Affirming the Ministry of Women in the Lutheran Church of Australia

Origins of WMN

At Luther Seminary, Adelaide from April 12-14, 1991 the Facing Injustice Today Workshop was held. Amongst the resolutions from the Women’s Workshop group were the following:

  • A Women’s Support Network be established in each District that encourages and supports women to be involved on committees, decision-making bodies and in roles from which they are currently excluded at congregational, district and national level.

  • A network for information dissemination be established:
    • among people concerned about Women’s Issues
    • and to the wider Church through existing organs eg. The Lutheran, Lutheran Theological Journal, Lutheran Women, Table Talk …
    • and that individuals target key people in their congregations to keep informed, to dialogue with and to seek support for the concerns of women in the church.

Women have been excluded from much of church life in the LCA and only in recent years have they been given the possibility of

  • voting at congregational meetings (1966)
  • being delegates at Synod (1981)
  • being a member of church boards and committees (1984)
  • included in the guidelines for reading lessons in worship (1984)
  • assisting in the distributing of Holy Communion (1989)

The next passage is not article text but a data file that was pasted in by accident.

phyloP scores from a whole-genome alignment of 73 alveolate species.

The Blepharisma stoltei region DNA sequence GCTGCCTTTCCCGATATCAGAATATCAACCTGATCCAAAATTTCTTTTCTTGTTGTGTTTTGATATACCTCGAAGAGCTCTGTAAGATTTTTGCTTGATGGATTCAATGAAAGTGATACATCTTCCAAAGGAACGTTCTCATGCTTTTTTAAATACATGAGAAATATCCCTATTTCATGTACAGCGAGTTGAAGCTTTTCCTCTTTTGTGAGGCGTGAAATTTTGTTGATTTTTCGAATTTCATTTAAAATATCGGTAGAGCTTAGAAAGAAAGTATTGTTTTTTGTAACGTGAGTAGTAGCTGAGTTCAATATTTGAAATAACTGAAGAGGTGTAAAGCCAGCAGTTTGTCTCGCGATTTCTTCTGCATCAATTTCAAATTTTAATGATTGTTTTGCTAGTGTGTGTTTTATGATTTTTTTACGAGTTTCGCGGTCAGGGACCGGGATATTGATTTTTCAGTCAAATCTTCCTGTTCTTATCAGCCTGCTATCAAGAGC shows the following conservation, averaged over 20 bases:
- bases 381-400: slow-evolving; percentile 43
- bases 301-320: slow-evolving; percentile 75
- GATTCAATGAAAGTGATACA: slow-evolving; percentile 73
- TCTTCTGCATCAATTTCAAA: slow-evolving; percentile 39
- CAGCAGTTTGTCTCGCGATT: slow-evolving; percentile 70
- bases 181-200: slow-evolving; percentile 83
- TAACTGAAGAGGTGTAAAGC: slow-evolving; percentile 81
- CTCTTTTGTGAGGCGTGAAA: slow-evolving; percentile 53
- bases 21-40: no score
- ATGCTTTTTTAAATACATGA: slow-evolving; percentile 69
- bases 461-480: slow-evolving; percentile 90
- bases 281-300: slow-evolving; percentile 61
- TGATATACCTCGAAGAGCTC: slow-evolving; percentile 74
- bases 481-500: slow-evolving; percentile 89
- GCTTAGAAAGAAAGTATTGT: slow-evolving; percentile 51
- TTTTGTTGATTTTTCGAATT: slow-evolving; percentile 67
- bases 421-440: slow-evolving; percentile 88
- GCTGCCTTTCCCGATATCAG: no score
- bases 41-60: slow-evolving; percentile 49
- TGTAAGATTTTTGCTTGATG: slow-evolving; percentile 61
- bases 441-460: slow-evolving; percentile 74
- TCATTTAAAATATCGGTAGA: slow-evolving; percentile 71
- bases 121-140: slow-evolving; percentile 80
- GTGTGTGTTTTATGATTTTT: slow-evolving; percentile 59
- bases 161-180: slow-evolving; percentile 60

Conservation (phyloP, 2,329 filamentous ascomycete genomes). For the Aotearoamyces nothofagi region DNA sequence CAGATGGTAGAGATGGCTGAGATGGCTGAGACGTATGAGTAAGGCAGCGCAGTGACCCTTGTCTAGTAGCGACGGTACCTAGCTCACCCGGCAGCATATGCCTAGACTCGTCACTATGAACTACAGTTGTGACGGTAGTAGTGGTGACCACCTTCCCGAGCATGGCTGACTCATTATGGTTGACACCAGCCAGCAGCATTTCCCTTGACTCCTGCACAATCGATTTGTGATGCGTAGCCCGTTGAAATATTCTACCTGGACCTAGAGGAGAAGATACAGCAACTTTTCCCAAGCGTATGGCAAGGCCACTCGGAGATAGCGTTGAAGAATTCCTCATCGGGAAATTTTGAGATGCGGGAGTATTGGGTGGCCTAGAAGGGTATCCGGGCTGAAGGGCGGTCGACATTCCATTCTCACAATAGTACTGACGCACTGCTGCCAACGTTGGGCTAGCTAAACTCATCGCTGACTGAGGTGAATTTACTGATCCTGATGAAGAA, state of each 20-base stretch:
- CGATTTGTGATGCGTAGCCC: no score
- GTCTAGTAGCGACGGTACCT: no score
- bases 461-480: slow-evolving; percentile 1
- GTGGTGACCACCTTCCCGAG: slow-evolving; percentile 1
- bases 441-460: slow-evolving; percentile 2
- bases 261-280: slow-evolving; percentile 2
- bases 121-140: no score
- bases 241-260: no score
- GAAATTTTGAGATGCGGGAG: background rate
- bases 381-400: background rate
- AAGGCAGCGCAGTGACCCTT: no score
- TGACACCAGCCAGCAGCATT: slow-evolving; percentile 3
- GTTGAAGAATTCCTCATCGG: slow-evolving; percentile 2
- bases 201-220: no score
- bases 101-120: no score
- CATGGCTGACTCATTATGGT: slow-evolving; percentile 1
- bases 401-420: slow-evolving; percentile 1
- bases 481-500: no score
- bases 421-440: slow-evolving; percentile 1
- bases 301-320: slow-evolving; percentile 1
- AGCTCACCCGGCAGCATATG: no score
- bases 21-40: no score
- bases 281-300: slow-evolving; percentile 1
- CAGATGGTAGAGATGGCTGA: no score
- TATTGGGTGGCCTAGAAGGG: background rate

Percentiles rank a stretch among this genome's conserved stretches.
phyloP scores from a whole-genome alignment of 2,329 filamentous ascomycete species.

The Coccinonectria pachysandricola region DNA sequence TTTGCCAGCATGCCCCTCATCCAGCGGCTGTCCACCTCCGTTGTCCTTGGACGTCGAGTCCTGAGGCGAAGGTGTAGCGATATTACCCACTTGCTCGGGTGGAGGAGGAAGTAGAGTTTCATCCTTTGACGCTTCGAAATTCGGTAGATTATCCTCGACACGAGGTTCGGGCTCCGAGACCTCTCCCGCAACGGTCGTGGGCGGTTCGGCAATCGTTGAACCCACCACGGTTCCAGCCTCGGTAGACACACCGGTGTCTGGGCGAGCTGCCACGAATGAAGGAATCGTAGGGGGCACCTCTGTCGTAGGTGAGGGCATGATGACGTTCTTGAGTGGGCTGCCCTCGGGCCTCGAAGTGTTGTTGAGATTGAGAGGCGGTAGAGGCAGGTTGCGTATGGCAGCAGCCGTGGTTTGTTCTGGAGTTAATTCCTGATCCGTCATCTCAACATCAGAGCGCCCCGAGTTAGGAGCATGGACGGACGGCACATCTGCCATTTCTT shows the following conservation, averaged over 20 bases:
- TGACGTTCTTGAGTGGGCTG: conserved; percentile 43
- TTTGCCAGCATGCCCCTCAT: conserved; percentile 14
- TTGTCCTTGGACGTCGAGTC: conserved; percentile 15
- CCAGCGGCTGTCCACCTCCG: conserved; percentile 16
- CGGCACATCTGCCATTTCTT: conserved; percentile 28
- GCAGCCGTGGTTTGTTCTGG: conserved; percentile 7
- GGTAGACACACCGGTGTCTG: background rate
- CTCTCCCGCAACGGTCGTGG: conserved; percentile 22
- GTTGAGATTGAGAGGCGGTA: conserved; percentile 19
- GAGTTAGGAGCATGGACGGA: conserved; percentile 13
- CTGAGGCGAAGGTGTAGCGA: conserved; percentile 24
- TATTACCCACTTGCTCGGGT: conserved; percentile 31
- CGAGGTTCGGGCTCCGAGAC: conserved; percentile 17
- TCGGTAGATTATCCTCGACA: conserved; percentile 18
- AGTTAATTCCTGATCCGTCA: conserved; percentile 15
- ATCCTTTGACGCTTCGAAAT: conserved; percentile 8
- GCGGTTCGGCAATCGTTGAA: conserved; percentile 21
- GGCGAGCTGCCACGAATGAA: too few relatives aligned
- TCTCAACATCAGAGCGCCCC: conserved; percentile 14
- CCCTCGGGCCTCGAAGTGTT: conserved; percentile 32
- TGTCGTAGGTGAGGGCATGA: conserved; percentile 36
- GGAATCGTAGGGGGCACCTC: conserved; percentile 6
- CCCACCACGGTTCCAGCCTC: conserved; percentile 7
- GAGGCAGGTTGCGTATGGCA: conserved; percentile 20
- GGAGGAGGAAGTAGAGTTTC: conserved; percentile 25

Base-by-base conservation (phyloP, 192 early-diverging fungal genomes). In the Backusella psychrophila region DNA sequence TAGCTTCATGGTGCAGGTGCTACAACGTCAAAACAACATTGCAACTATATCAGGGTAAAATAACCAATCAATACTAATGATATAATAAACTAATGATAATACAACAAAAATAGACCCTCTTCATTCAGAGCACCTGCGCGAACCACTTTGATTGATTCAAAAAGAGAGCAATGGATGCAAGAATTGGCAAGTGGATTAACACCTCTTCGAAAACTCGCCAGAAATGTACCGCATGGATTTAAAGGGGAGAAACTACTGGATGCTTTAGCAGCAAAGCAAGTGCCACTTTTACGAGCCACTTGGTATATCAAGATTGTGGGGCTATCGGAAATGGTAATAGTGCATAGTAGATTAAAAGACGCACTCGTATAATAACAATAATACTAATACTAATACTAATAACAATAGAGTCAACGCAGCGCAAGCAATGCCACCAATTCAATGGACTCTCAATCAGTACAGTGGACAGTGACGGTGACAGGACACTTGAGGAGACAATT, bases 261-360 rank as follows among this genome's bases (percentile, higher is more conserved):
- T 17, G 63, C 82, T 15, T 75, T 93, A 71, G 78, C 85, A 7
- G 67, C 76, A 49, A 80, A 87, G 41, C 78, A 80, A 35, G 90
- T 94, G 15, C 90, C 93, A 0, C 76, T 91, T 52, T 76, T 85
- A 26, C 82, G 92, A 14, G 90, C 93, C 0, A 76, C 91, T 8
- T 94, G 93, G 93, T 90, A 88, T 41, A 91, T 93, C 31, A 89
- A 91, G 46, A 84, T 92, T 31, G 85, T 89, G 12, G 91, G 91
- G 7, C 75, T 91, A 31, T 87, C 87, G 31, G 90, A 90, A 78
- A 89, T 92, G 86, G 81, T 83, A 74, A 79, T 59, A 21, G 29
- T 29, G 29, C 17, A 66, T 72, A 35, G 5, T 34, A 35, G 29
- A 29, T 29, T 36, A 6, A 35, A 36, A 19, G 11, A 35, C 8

• being lay assistant as an alternative to elder (1990)
  • being chairperson of a congregation (1990)
  • being synodical chairperson (1998)
  • lay-reading (2003)

In 1999
the Commission on Theology and Inter-Church Relationships found after a decade of study, that there was no theological objections to the ordination of women.

In 2000
at General Convention the vote to ordain women only reached 53% however 66% + 1 vote is required.

In 2005
the Lutheran Theological Journal released an edition giving all the arguments again.

In 2006
the General Convention again failed to pass the motion, with about the same proportion voting for the motion. Convention passed a motion calling on the General Church Council to establish a committee to pursue ways to help build consensus on the issue within the church.

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